NYC Office Leasing at Lowest Since 2009 With More Pain to Come
This article was originally published on Bloomberg.com.
The coronavirus has put a freeze on New York’s office market.
New leases in the city, the epicenter of the outbreak in the U.S., sank to the lowest first-quarter level since 2009, according to Newmark Knight Frank. The collapse came in March, when businesses shut down to stem the spread of the virus.
Now, a market that was already facing a surge of new offices is dealing with an existential crisis. With the economic fallout mounting, companies are delaying expansion plans and nixing new leases as they ponder how much space they’ll need in post-pandemic New York.
“The deals that I was on died pretty fast around the time when everything went dark,” said Dena Cohen, a partner at law firm Herrick Feinstein. “People just stopped. A lot of deals either died or are on hold.”
The crisis has weighed on the shares of SL Green Realty Corp. and Vornado Realty Trust, two of the city’s largest landlords. Together, the companies have seen more than $5 billion in market value evaporate since the beginning of March. Vornado was cut to sell by an analyst at Stifel on Wednesday.
Vornado is spending more than $2 billion to transform the area around Pennsylvania Station with retail shops and new offices. Steven Roth, the real estate investment trust’s chief executive officer, said new leasing in New York has “slowed to a trickle” and it could be a while before business bounces back.
“This next year or so will be very challenging -- a lost year, a tragic abyss,” Roth said Tuesday on a conference call.
Deals that have been in the works for months are falling apart, or at least being paused indefinitely. The brokerage Avison Young was working on a lease for offices in Manhattan for nearly nine months only to see the tenant back out last week, saying they wanted to wait a few months to see how the market develops.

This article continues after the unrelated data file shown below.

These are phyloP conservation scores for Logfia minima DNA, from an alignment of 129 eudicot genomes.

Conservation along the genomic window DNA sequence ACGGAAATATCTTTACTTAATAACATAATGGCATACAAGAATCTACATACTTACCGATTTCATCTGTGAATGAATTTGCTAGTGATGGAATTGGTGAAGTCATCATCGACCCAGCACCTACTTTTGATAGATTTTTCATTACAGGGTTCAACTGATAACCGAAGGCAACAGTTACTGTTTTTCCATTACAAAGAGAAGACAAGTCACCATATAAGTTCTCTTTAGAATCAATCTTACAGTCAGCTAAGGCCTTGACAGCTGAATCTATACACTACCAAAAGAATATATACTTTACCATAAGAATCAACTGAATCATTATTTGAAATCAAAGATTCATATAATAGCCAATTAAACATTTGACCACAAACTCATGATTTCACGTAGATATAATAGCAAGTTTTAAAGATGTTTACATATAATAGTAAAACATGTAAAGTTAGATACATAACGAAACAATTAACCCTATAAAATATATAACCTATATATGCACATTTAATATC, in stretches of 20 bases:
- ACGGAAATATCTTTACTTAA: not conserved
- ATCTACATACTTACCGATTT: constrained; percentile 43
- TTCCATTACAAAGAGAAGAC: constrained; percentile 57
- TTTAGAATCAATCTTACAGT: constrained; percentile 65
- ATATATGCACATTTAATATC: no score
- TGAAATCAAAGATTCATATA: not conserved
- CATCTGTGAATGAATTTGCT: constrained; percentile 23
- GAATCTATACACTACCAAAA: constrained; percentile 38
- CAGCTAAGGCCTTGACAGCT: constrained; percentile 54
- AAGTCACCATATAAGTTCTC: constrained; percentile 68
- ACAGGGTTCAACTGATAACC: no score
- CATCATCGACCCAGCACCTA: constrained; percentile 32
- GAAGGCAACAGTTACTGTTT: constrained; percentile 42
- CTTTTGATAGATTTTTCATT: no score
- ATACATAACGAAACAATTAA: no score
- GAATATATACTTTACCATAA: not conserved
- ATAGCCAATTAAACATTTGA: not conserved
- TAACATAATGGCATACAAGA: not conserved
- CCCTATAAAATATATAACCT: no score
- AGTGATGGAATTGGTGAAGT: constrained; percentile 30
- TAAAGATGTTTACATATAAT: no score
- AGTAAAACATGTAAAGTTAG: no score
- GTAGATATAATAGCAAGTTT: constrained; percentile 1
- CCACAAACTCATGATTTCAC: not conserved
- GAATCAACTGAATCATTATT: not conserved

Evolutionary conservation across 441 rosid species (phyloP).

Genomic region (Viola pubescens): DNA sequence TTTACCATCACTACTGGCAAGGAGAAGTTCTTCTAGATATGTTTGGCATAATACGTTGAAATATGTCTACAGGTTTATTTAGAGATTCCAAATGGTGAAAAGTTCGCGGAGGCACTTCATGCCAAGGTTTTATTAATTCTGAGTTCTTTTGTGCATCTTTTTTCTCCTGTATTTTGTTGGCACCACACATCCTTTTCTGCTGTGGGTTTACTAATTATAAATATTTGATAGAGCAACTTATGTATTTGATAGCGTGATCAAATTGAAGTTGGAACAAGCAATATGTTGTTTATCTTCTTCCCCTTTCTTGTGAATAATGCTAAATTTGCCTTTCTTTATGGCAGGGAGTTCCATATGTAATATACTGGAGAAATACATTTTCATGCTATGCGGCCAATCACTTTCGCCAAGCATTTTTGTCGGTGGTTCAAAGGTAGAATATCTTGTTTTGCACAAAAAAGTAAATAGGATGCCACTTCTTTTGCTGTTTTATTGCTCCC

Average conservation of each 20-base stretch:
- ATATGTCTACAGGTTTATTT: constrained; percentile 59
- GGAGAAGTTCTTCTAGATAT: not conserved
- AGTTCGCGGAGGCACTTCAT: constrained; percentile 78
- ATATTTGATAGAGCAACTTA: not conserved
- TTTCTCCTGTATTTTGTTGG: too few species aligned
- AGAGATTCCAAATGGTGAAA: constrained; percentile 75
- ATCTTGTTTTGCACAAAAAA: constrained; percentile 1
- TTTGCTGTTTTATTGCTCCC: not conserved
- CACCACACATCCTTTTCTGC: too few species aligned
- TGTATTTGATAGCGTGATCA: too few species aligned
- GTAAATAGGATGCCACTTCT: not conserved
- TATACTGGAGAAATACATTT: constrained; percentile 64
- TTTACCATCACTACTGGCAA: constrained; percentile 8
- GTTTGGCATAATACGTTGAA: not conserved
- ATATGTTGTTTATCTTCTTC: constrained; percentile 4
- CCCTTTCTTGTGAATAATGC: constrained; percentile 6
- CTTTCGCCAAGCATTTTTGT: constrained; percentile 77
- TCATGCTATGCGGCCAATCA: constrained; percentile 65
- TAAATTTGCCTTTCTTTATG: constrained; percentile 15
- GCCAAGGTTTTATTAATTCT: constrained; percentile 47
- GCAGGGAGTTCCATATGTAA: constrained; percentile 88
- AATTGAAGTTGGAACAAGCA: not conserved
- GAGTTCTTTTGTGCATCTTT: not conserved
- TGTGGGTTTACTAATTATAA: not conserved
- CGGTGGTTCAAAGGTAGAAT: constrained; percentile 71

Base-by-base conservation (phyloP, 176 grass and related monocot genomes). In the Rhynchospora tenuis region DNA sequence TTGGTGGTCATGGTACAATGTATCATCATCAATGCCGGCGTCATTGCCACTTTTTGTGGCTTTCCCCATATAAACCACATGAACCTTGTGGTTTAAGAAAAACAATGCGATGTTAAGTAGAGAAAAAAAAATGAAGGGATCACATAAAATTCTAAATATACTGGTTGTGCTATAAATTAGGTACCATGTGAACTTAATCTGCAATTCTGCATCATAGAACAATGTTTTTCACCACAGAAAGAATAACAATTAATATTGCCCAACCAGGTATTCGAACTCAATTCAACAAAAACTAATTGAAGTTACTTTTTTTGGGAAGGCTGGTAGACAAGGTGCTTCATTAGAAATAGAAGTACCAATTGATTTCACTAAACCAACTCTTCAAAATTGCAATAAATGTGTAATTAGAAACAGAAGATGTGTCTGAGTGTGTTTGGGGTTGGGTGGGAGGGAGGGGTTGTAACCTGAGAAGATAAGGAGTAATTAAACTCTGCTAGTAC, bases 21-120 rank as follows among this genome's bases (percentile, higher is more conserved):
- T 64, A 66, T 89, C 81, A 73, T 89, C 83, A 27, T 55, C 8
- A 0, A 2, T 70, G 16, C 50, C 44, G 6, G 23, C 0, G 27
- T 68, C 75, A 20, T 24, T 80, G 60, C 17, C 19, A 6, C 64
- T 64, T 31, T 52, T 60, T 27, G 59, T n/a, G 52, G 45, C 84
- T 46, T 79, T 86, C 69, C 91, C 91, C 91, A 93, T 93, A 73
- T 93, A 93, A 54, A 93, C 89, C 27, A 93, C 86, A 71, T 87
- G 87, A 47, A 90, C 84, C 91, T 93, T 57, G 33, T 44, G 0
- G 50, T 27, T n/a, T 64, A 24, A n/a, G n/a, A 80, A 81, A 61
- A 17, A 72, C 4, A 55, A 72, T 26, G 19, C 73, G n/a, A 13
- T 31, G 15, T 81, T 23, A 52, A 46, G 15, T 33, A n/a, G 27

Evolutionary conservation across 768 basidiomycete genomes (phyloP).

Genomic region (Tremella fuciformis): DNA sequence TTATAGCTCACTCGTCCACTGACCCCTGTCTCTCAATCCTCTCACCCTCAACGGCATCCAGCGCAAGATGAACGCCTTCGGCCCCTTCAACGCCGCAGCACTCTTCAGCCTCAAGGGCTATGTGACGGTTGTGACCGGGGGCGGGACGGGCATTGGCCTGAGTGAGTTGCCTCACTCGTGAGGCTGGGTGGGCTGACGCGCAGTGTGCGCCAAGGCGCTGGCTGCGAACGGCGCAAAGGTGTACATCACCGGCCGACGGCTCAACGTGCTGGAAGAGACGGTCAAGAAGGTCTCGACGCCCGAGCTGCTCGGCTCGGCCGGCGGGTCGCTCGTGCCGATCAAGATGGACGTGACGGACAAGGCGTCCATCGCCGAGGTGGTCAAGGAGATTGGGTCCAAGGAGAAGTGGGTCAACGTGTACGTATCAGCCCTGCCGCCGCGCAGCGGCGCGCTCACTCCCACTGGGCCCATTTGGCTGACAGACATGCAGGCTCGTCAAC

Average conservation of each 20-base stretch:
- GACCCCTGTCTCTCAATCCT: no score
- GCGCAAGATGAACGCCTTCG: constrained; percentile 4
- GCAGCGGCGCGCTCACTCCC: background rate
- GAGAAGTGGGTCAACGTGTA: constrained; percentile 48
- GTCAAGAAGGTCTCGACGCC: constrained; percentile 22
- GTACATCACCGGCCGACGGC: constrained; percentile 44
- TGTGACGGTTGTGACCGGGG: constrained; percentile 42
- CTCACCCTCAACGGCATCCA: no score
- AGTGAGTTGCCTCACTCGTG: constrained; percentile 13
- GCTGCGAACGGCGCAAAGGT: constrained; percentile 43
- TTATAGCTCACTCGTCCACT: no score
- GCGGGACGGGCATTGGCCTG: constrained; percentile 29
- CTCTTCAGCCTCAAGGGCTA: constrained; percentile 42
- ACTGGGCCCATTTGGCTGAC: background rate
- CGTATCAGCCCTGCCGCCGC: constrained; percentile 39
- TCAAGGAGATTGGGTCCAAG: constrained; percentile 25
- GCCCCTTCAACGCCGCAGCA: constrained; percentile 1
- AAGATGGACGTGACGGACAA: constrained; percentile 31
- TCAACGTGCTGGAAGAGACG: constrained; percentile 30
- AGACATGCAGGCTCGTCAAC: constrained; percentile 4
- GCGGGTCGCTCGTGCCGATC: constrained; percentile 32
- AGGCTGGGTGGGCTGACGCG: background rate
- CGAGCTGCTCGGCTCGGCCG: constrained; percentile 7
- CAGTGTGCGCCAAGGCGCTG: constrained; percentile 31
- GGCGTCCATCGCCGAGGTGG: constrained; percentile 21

“Everybody is taking a wait-and-see approach,” says Mitti Liebersohn, managing director of the firm’s New York office.
New York landlords argue that offices remain essential for productivity and that companies will send employees back once the pandemic ebbs. So far, rent collection on offices has held up better than it has for retail properties. Still, workers are adjusting to being at home and companies grappling with an economic downturn could think twice about new leases.
The outbreak hit with more than 16 million square feet of new offices under construction in New York, with a quarter of that expected to be completed this year, according to Newmark.
The average office rent in New York hit a record in the first part of 2020, according to Newmark, pushed higher by companies taking space at expensive new buildings. Now, it’s hard to even determine market prices, according to Owen Thomas, CEO of Boston Properties Inc.
Falling rents would cascade through the industry and “spell trouble for the remaining space that requires some pretty expensive rents to make the developments profitable,” according to Daniel Ismail, an analyst at Green Street Advisors.
Less Real Estate
Banks and finance companies have long been the largest office tenants in New York. But with the industry adapting to work from home, it could be months before offices reopen. Morgan Stanley CEO James Gorman said last month he can imagine a future with “much less real estate.”
New York is also taking a hit as the office-sharing industry struggles to find its footing following the collapse of WeWork’s IPO last year. Co-working companies lease more than 14 million square feet of space in Manhattan, about 3% of the total inventory. WeWork takes up more than half of that share, according to Savills.
New York had also solidified its status as an emerging hub for large technology companies in recent months. Landlords have been counting on the tech boom to fuel demand for office space. Google, which has fueled tech’s expansion in Manhattan, recently pulled out of West Coast real estate deals.
In New York, more leases could be scrapped as the city struggles to rebound and companies that have adapted to the new normal rethink their office footprints.
“Now that we’ve had this experiment that’s worked reasonably well for most companies, do we really need to have everybody come back into a conventional office setting?” said Jim Underhill, CEO of commercial real estate firm brokerage Cresa. “By and large, the answer is no."